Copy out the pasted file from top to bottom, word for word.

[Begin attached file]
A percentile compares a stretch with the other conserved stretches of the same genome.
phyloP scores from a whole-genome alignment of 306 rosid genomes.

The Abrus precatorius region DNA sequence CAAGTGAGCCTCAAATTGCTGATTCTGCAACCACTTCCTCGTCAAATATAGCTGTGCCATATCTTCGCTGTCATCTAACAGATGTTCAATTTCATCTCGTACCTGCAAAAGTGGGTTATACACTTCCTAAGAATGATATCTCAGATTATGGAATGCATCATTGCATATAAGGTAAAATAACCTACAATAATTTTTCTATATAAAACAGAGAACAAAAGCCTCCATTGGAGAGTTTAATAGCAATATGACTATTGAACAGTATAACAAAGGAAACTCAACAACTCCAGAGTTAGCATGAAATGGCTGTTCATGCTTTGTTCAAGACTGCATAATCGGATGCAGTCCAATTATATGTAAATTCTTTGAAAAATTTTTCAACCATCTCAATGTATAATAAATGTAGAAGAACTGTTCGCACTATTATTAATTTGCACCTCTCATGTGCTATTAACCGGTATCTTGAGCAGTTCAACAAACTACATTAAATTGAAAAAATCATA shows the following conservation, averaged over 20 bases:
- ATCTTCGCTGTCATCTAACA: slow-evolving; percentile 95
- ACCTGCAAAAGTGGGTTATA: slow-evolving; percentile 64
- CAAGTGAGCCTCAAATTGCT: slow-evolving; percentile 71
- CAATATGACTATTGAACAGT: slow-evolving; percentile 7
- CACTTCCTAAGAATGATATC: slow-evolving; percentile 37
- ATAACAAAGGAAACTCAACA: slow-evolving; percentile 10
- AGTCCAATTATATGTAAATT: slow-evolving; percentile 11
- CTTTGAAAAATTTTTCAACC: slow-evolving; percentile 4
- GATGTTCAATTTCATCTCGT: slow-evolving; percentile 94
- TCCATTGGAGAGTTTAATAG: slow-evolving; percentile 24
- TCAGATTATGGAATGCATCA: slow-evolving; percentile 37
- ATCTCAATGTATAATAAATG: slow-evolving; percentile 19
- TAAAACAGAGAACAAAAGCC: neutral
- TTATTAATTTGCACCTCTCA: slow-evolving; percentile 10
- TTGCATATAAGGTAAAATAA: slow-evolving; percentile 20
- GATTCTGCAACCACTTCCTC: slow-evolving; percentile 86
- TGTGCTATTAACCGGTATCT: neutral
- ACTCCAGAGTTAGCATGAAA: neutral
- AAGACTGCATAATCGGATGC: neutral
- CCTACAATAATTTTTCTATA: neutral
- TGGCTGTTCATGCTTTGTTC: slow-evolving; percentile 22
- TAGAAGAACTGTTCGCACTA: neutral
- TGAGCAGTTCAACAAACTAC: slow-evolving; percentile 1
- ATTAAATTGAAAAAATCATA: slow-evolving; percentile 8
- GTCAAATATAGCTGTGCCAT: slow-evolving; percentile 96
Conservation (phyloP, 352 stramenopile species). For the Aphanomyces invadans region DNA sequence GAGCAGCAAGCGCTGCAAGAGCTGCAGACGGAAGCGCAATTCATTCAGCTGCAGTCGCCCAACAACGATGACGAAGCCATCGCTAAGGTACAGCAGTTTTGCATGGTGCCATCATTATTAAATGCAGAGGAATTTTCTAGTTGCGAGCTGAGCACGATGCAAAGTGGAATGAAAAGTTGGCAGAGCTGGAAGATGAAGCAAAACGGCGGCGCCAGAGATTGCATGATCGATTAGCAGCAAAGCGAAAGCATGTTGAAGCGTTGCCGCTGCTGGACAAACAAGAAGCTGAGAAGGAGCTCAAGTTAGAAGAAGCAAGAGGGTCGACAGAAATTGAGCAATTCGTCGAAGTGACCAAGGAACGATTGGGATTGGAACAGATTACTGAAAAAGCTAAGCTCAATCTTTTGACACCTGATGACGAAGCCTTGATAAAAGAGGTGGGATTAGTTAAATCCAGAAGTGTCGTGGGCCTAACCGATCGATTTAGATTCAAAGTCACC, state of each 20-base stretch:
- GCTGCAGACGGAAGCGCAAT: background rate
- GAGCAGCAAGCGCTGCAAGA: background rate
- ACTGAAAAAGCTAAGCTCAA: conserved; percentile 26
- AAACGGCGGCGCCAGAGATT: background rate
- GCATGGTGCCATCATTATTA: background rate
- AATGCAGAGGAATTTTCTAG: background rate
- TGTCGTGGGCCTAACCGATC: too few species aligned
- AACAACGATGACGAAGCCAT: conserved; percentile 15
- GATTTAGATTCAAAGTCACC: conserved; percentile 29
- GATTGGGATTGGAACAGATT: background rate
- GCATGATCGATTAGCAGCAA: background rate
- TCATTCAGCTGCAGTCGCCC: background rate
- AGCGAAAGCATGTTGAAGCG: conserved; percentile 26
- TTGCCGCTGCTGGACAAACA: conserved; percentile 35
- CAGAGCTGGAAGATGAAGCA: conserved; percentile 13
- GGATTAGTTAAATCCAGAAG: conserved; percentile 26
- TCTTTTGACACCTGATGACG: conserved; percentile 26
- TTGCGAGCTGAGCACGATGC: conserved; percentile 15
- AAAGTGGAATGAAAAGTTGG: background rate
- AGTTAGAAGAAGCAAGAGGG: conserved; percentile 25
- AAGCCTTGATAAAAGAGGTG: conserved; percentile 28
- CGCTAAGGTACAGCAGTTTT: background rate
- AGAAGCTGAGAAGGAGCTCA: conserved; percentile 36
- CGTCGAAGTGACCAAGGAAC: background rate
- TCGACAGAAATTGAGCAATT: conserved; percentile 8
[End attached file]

A percentile compares a stretch with the other conserved stretches of the same genome.
phyloP scores from a whole-genome alignment of 306 rosid genomes.

The Abrus precatorius region DNA sequence CAAGTGAGCCTCAAATTGCTGATTCTGCAACCACTTCCTCGTCAAATATAGCTGTGCCATATCTTCGCTGTCATCTAACAGATGTTCAATTTCATCTCGTACCTGCAAAAGTGGGTTATACACTTCCTAAGAATGATATCTCAGATTATGGAATGCATCATTGCATATAAGGTAAAATAACCTACAATAATTTTTCTATATAAAACAGAGAACAAAAGCCTCCATTGGAGAGTTTAATAGCAATATGACTATTGAACAGTATAACAAAGGAAACTCAACAACTCCAGAGTTAGCATGAAATGGCTGTTCATGCTTTGTTCAAGACTGCATAATCGGATGCAGTCCAATTATATGTAAATTCTTTGAAAAATTTTTCAACCATCTCAATGTATAATAAATGTAGAAGAACTGTTCGCACTATTATTAATTTGCACCTCTCATGTGCTATTAACCGGTATCTTGAGCAGTTCAACAAACTACATTAAATTGAAAAAATCATA shows the following conservation, averaged over 20 bases:
- ATCTTCGCTGTCATCTAACA: slow-evolving; percentile 95
- ACCTGCAAAAGTGGGTTATA: slow-evolving; percentile 64
- CAAGTGAGCCTCAAATTGCT: slow-evolving; percentile 71
- CAATATGACTATTGAACAGT: slow-evolving; percentile 7
- CACTTCCTAAGAATGATATC: slow-evolving; percentile 37
- ATAACAAAGGAAACTCAACA: slow-evolving; percentile 10
- AGTCCAATTATATGTAAATT: slow-evolving; percentile 11
- CTTTGAAAAATTTTTCAACC: slow-evolving; percentile 4
- GATGTTCAATTTCATCTCGT: slow-evolving; percentile 94
- TCCATTGGAGAGTTTAATAG: slow-evolving; percentile 24
- TCAGATTATGGAATGCATCA: slow-evolving; percentile 37
- ATCTCAATGTATAATAAATG: slow-evolving; percentile 19
- TAAAACAGAGAACAAAAGCC: neutral
- TTATTAATTTGCACCTCTCA: slow-evolving; percentile 10
- TTGCATATAAGGTAAAATAA: slow-evolving; percentile 20
- GATTCTGCAACCACTTCCTC: slow-evolving; percentile 86
- TGTGCTATTAACCGGTATCT: neutral
- ACTCCAGAGTTAGCATGAAA: neutral
- AAGACTGCATAATCGGATGC: neutral
- CCTACAATAATTTTTCTATA: neutral
- TGGCTGTTCATGCTTTGTTC: slow-evolving; percentile 22
- TAGAAGAACTGTTCGCACTA: neutral
- TGAGCAGTTCAACAAACTAC: slow-evolving; percentile 1
- ATTAAATTGAAAAAATCATA: slow-evolving; percentile 8
- GTCAAATATAGCTGTGCCAT: slow-evolving; percentile 96
Conservation (phyloP, 352 stramenopile species). For the Aphanomyces invadans region DNA sequence GAGCAGCAAGCGCTGCAAGAGCTGCAGACGGAAGCGCAATTCATTCAGCTGCAGTCGCCCAACAACGATGACGAAGCCATCGCTAAGGTACAGCAGTTTTGCATGGTGCCATCATTATTAAATGCAGAGGAATTTTCTAGTTGCGAGCTGAGCACGATGCAAAGTGGAATGAAAAGTTGGCAGAGCTGGAAGATGAAGCAAAACGGCGGCGCCAGAGATTGCATGATCGATTAGCAGCAAAGCGAAAGCATGTTGAAGCGTTGCCGCTGCTGGACAAACAAGAAGCTGAGAAGGAGCTCAAGTTAGAAGAAGCAAGAGGGTCGACAGAAATTGAGCAATTCGTCGAAGTGACCAAGGAACGATTGGGATTGGAACAGATTACTGAAAAAGCTAAGCTCAATCTTTTGACACCTGATGACGAAGCCTTGATAAAAGAGGTGGGATTAGTTAAATCCAGAAGTGTCGTGGGCCTAACCGATCGATTTAGATTCAAAGTCACC, state of each 20-base stretch:
- GCTGCAGACGGAAGCGCAAT: background rate
- GAGCAGCAAGCGCTGCAAGA: background rate
- ACTGAAAAAGCTAAGCTCAA: conserved; percentile 26
- AAACGGCGGCGCCAGAGATT: background rate
- GCATGGTGCCATCATTATTA: background rate
- AATGCAGAGGAATTTTCTAG: background rate
- TGTCGTGGGCCTAACCGATC: too few species aligned
- AACAACGATGACGAAGCCAT: conserved; percentile 15
- GATTTAGATTCAAAGTCACC: conserved; percentile 29
- GATTGGGATTGGAACAGATT: background rate
- GCATGATCGATTAGCAGCAA: background rate
- TCATTCAGCTGCAGTCGCCC: background rate
- AGCGAAAGCATGTTGAAGCG: conserved; percentile 26
- TTGCCGCTGCTGGACAAACA: conserved; percentile 35
- CAGAGCTGGAAGATGAAGCA: conserved; percentile 13
- GGATTAGTTAAATCCAGAAG: conserved; percentile 26
- TCTTTTGACACCTGATGACG: conserved; percentile 26
- TTGCGAGCTGAGCACGATGC: conserved; percentile 15
- AAAGTGGAATGAAAAGTTGG: background rate
- AGTTAGAAGAAGCAAGAGGG: conserved; percentile 25
- AAGCCTTGATAAAAGAGGTG: conserved; percentile 28
- CGCTAAGGTACAGCAGTTTT: background rate
- AGAAGCTGAGAAGGAGCTCA: conserved; percentile 36
- CGTCGAAGTGACCAAGGAAC: background rate
- TCGACAGAAATTGAGCAATT: conserved; percentile 8